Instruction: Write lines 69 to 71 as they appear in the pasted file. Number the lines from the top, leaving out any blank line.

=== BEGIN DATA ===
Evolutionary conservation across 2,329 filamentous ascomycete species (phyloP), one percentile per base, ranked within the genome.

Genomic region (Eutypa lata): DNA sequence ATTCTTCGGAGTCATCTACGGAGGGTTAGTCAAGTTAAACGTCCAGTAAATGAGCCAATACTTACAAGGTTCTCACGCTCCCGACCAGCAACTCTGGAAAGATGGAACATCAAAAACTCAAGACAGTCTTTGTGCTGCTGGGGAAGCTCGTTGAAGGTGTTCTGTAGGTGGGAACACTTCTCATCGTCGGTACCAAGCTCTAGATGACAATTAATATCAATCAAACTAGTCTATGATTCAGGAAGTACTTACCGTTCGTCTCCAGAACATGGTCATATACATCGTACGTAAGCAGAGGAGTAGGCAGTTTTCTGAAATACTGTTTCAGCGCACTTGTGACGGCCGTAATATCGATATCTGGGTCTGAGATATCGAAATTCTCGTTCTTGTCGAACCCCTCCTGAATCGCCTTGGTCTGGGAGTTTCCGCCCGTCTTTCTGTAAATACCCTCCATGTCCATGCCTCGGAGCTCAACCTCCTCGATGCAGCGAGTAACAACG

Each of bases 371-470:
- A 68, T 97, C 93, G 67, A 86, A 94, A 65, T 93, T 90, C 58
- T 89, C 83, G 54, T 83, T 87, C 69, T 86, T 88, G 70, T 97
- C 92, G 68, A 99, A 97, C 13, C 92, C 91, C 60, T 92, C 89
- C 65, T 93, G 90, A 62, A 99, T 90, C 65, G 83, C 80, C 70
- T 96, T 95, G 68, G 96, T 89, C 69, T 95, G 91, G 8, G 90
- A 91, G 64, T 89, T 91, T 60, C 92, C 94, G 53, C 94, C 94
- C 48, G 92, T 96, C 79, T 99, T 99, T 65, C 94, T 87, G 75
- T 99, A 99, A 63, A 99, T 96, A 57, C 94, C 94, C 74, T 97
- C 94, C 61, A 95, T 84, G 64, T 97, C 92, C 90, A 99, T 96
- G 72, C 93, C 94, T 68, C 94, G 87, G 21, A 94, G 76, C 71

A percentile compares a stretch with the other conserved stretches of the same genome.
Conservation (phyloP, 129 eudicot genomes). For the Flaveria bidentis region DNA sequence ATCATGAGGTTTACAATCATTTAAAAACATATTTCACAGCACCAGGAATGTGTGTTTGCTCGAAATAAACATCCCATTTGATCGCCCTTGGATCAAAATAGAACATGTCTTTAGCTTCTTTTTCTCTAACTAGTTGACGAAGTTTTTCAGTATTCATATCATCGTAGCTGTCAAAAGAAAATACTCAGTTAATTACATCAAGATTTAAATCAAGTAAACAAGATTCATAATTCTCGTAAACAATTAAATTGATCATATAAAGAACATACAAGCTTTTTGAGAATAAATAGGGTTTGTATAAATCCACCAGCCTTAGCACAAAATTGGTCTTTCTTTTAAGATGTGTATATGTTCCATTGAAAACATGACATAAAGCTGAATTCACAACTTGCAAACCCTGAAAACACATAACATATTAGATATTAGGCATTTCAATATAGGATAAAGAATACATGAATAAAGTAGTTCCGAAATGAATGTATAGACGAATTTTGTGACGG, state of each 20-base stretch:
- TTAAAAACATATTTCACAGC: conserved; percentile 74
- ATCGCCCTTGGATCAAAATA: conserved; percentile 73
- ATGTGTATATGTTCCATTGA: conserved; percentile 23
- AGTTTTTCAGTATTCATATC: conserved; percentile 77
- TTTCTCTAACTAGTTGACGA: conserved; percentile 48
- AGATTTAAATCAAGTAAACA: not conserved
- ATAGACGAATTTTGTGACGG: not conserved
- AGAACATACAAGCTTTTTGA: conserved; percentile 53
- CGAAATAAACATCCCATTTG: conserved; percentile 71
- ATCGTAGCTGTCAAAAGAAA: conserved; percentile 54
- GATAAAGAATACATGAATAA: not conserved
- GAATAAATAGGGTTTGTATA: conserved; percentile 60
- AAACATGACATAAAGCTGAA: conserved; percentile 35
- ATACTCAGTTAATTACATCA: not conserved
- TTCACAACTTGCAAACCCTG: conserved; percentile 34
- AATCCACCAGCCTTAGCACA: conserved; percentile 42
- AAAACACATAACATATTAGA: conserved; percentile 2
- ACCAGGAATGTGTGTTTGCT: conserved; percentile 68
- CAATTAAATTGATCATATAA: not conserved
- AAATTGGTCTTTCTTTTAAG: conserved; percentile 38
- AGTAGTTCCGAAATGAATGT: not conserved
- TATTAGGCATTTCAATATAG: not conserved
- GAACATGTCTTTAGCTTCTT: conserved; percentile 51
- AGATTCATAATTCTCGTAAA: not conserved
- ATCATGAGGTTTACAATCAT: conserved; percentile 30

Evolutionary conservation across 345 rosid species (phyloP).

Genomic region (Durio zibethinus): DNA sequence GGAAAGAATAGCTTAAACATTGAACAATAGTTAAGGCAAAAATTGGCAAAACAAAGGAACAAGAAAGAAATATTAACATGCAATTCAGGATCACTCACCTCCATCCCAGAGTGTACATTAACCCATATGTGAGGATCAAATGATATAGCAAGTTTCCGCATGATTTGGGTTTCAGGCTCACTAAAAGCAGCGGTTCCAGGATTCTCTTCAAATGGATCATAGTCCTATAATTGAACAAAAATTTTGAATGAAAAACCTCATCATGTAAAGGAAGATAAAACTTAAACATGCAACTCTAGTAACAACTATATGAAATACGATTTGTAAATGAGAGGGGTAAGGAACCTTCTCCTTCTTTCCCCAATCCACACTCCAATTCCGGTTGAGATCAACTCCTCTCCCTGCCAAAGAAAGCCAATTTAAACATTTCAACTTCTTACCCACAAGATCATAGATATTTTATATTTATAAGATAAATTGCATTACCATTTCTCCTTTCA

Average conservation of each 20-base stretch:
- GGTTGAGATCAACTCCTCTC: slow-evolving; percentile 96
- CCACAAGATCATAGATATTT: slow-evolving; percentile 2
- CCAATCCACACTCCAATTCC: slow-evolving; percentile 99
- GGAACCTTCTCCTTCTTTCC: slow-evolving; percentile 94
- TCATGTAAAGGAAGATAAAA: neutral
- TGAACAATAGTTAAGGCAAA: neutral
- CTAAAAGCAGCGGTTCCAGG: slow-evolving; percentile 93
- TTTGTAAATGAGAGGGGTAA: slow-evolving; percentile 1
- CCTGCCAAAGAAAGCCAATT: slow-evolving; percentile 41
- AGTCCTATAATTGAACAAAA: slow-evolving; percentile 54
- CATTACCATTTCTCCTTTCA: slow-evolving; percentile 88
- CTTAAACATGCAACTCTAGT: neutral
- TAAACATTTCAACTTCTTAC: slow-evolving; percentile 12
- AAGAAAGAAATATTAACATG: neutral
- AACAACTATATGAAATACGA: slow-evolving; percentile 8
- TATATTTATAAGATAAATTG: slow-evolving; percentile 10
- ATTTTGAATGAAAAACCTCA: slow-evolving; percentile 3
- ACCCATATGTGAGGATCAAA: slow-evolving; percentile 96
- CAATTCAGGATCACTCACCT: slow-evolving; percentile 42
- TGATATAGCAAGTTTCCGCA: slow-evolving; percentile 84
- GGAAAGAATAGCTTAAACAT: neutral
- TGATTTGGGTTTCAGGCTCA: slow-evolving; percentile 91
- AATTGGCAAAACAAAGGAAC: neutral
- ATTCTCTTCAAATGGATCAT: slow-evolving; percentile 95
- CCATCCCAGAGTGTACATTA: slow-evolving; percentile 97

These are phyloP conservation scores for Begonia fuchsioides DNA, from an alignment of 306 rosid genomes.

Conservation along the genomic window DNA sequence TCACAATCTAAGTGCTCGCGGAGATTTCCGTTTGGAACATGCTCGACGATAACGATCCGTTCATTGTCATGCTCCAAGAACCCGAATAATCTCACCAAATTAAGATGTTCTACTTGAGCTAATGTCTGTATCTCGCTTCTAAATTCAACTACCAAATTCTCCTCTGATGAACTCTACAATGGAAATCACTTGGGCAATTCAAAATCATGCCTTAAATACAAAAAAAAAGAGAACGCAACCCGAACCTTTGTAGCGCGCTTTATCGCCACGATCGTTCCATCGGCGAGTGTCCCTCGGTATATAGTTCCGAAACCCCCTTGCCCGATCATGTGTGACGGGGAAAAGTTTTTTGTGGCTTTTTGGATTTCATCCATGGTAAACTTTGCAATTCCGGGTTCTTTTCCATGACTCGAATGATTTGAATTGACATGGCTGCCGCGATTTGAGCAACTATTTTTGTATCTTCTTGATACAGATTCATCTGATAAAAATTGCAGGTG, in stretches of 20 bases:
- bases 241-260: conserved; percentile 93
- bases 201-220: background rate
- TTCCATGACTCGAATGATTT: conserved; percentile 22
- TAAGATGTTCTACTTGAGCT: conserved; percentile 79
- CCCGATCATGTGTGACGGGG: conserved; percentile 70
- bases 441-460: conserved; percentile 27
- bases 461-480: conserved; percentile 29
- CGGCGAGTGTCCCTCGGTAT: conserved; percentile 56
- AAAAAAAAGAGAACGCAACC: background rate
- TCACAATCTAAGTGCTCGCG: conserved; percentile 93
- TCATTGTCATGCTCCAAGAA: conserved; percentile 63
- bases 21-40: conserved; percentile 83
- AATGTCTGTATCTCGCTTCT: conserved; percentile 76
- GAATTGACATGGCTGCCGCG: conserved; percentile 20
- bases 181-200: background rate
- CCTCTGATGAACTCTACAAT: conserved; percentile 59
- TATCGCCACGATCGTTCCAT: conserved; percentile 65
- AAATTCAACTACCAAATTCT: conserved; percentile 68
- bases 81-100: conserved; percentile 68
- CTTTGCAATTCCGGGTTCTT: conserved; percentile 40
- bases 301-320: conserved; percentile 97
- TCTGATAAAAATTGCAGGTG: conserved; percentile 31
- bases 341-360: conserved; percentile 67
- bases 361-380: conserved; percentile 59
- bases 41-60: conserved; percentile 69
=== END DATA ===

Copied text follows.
These are phyloP conservation scores for Begonia fuchsioides DNA, from an alignment of 306 rosid genomes.

Conservation along the genomic window DNA sequence TCACAATCTAAGTGCTCGCGGAGATTTCCGTTTGGAACATGCTCGACGATAACGATCCGTTCATTGTCATGCTCCAAGAACCCGAATAATCTCACCAAATTAAGATGTTCTACTTGAGCTAATGTCTGTATCTCGCTTCTAAATTCAACTACCAAATTCTCCTCTGATGAACTCTACAATGGAAATCACTTGGGCAATTCAAAATCATGCCTTAAATACAAAAAAAAAGAGAACGCAACCCGAACCTTTGTAGCGCGCTTTATCGCCACGATCGTTCCATCGGCGAGTGTCCCTCGGTATATAGTTCCGAAACCCCCTTGCCCGATCATGTGTGACGGGGAAAAGTTTTTTGTGGCTTTTTGGATTTCATCCATGGTAAACTTTGCAATTCCGGGTTCTTTTCCATGACTCGAATGATTTGAATTGACATGGCTGCCGCGATTTGAGCAACTATTTTTGTATCTTCTTGATACAGATTCATCTGATAAAAATTGCAGGTG, in stretches of 20 bases:
- bases 241-260: conserved; percentile 93